Posted in:

How Did Satoshi Nakamoto Originally Intend To Scale Bitcoin? Some Evidence…

Published on:

Whilst going through hundreds of emails and forum posts written by Satoshi Nakamoto (all of which are documented for posterity at the Satoshi Nakamoto Institute), one particular correspondance I came across stopped me in my tracks. Why? Because it — an email written by Satoshi himself no less — talks about scaling Bitcoin (a topic that has caused absolutely no end of controversy and disputes in the space).

In an email exchange with Mike Hearn (who later went on to become a major contributor to Bitcoin) dated April 12th 2009, Satoshi writes:

“The existing Visa credit card network processes about 15 million Internet purchases per day worldwide. Bitcoin can already scale much larger than that with existing hardware for a fraction of the cost. It never really hits a scale ceiling. If you’re interested, I can go over the ways it would cope with extreme size. By Moore’s Law, we can expect hardware speed to be 10 times faster in 5 years and 100 times faster in 10. Even if Bitcoin grows at crazy adoption rates, I think computer speeds will stay ahead of the number of transactions.”

-Satoshi Nakamoto, in an email to Mike Hearn.

At the time he wrote this Satoshi clearly had an intended scaling-plan in mind. He very clearly knew Bitcoin’s potential as a future world currency, and although he never mentioned how Bitcoin would scale, he quite clearly had a plan.

Note: there’s also one other instance in the Satoshi archives that I can find where he eludes to Bitcoin-scaling.

In a Bitcoin Talk Forum post dated 2010-08-05, Satoshi mentioned how Bitcoin will eventually be suitable for micropayments:

“While I don’t think Bitcoin is practical for smaller micropayments right now, it will eventually be as storage and bandwidth costs continue to fall. If Bitcoin catches on on a big scale, it may already be the case by that time. Another way they can become more practical is if I implement client-only mode and the number of network nodes consolidates into a smaller number of professional server farms. Whatever size micropayments you need will eventually be practical. I think in 5 or 10 years, the bandwidth and storage will seem trivial.”

-Satoshi Nakamoto, in the Bitcoin Talk Bitcoin Forum.

Bitcoin’s maximum on-chain capacity is currently about 7 transactions per second — a figure woefully short (to put it mildly) of the kind of capacity it would need to be a form of daily-use money.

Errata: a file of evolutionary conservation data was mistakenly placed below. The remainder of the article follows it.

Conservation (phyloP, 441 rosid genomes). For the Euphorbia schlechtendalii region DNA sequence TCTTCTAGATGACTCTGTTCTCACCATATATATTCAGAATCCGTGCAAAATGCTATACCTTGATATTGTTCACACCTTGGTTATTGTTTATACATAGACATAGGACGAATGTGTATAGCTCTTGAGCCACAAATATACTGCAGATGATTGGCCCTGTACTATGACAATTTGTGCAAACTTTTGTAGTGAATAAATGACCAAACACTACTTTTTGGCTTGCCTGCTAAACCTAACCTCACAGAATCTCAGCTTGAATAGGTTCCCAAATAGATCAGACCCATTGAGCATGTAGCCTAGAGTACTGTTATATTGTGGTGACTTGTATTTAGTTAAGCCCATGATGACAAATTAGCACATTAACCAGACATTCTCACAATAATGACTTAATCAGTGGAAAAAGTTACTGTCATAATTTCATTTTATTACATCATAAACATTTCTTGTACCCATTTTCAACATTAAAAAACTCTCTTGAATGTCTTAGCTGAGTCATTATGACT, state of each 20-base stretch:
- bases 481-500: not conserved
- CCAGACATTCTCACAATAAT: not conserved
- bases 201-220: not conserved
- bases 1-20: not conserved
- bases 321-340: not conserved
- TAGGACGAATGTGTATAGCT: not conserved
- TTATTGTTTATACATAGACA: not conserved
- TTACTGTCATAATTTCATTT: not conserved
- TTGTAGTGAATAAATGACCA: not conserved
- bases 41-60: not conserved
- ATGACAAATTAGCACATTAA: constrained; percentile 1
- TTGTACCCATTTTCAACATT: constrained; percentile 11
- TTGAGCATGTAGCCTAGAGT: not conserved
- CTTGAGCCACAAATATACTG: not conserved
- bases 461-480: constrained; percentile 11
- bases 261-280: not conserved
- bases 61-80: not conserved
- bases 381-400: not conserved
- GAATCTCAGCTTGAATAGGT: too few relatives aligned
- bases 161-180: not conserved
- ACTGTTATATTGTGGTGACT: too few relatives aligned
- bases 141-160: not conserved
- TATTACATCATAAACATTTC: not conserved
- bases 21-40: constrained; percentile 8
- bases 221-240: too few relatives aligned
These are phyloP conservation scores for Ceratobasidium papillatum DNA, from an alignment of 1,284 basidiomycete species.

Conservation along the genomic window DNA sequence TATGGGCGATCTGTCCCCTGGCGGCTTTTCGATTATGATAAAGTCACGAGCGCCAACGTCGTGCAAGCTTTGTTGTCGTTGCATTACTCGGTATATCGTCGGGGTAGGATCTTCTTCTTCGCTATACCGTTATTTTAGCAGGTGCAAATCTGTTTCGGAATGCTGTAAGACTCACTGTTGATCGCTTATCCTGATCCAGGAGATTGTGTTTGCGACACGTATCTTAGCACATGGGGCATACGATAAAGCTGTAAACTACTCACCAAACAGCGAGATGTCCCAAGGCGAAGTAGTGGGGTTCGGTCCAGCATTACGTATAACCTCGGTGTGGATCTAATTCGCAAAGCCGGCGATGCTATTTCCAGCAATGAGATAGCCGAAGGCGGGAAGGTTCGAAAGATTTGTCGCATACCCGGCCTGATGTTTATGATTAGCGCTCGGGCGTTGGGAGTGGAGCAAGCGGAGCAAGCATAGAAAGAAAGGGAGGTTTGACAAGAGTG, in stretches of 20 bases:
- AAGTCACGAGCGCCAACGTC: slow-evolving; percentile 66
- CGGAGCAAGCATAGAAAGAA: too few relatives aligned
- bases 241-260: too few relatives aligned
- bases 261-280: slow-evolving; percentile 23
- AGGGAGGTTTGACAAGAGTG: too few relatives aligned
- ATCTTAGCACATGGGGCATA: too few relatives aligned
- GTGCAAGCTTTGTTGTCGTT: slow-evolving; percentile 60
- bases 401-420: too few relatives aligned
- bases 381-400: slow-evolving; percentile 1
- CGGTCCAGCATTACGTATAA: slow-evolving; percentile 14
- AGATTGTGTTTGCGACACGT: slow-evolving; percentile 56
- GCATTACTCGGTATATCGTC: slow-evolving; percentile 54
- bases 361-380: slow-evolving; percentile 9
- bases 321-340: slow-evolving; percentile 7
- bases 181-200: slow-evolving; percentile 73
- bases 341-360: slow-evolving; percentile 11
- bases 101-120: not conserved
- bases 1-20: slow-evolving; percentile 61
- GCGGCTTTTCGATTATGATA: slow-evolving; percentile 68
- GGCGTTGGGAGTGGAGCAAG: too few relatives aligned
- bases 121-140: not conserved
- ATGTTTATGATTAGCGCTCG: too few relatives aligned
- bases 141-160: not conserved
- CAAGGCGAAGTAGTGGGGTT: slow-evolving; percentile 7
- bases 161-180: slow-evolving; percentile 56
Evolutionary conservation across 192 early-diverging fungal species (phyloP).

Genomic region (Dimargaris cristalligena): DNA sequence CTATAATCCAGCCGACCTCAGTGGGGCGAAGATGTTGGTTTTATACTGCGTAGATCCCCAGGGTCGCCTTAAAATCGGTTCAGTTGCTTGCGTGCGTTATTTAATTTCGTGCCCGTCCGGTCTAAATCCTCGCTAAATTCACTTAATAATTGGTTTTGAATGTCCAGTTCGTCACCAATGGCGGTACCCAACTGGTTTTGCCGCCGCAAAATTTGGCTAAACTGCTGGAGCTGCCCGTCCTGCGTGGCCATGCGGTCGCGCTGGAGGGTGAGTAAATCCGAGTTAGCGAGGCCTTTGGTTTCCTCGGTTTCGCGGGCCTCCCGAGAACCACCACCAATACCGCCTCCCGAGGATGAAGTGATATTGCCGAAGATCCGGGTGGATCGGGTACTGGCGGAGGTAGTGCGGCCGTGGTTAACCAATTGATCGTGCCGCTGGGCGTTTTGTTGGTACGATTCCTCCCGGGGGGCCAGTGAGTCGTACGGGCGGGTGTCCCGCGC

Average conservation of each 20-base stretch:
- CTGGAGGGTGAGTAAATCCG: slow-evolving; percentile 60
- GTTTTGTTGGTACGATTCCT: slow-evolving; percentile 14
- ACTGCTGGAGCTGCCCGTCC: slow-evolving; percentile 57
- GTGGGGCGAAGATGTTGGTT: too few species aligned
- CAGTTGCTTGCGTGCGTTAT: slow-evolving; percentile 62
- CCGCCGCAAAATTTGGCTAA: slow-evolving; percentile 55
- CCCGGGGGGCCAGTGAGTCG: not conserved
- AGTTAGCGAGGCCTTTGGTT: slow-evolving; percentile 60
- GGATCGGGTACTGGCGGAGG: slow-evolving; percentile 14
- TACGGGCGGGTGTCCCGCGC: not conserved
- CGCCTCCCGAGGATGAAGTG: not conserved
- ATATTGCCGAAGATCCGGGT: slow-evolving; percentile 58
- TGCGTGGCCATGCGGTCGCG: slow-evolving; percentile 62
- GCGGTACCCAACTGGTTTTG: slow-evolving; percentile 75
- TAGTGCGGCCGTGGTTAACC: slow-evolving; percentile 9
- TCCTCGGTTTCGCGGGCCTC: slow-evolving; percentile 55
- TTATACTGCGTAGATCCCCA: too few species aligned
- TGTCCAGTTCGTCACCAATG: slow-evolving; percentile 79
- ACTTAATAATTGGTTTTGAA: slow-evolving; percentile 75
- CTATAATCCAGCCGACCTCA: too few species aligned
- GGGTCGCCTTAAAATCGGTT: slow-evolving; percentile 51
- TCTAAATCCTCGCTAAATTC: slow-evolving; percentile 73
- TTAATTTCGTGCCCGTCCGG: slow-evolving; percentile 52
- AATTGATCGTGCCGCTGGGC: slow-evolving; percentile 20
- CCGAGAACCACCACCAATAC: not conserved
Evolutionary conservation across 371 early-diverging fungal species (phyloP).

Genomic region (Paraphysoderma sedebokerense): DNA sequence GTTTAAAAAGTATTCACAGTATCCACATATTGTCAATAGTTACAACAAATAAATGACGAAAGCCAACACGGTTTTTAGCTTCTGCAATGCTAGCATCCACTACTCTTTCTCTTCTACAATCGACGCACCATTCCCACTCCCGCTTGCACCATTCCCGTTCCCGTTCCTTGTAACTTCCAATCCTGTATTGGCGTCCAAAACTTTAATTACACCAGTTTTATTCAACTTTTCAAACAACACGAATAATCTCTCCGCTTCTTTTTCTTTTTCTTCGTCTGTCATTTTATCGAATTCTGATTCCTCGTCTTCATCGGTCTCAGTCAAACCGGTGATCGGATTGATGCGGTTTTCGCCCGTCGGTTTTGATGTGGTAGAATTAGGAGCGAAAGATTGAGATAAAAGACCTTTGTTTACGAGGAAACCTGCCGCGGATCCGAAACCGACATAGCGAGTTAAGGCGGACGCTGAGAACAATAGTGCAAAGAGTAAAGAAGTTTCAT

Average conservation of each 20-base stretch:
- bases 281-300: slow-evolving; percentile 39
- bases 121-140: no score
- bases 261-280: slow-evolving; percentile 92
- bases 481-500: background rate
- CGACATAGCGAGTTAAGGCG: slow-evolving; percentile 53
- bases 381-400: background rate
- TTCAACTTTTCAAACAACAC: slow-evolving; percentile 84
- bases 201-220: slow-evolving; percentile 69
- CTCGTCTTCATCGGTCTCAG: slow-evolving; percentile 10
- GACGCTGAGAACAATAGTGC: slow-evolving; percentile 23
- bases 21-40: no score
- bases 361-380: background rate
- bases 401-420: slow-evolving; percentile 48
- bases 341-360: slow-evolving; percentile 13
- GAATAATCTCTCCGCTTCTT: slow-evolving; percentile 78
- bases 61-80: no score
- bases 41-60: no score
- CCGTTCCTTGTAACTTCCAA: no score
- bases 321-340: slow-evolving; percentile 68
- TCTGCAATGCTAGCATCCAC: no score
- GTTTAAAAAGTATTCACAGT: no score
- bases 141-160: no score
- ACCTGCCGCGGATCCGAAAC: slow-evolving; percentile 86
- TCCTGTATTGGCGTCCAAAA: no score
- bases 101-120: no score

Nowadays (nearly 14 years after Satoshi wrote the above messages) the Bitcoin-scaling method that has gained the most traction is The Lightning Network (a promising solution first proposed in 2015) — a network that introduces the idea of off-chain transactions (here’s a good introductory article on Investopedia for more info).

This clearly wasn’t Satoshi’s intended method however. What was? Well, there’s no way to know with absolute certainty of course, but many (MANY!) have argued that his intended method was simply to increase the Bitcoin block size from 1MB (basically the larger the block size the more transactions Bitcoin can do) to, well… nobody knows: possibly he even saw no eventual upper bound at all!

The problem with increasing the block size however — for anyone reading who hasn’t yet understood the crux of the problem — is that the overall size of the entire Bitcoin blockchain is already (at the time of writing) a pretty sizeable 500GB, and if Bitcoin were to increase its block size from the current 1MB to say 1000MB then yes: we’d go from a capacity of about 7 transactions per second to around 7000 per second, but the hardware cost to run a full node (required to mine Bitcoin) would drastically increase (if it’s taken fifteen years to get to 500GB then imagine it being over 1000 times this size in another 15 years), thereby resulting in the hardware required to mine becoming increasingly more expensive and mining, as a result, increasingly more and more centralized: which is against the very ethos of decentralization that Bitcoin stands for!

How did Satoshi Nakamoto intend to scale Bitcoin?

Well, probably by increasing the block size (how else?).

Given the many developments since Satoshi wrote the above messages however (many of which have been in the areas of mining — with miners using large mining pools, making them increasingly more centralized, for example), it’s impossible to know if he would change his mind on his previous ideas around Bitcoin-scaling.

And sadly, he’s no longer around for any of us to ask.

Published on:


Your email address will not be published. Required fields are marked *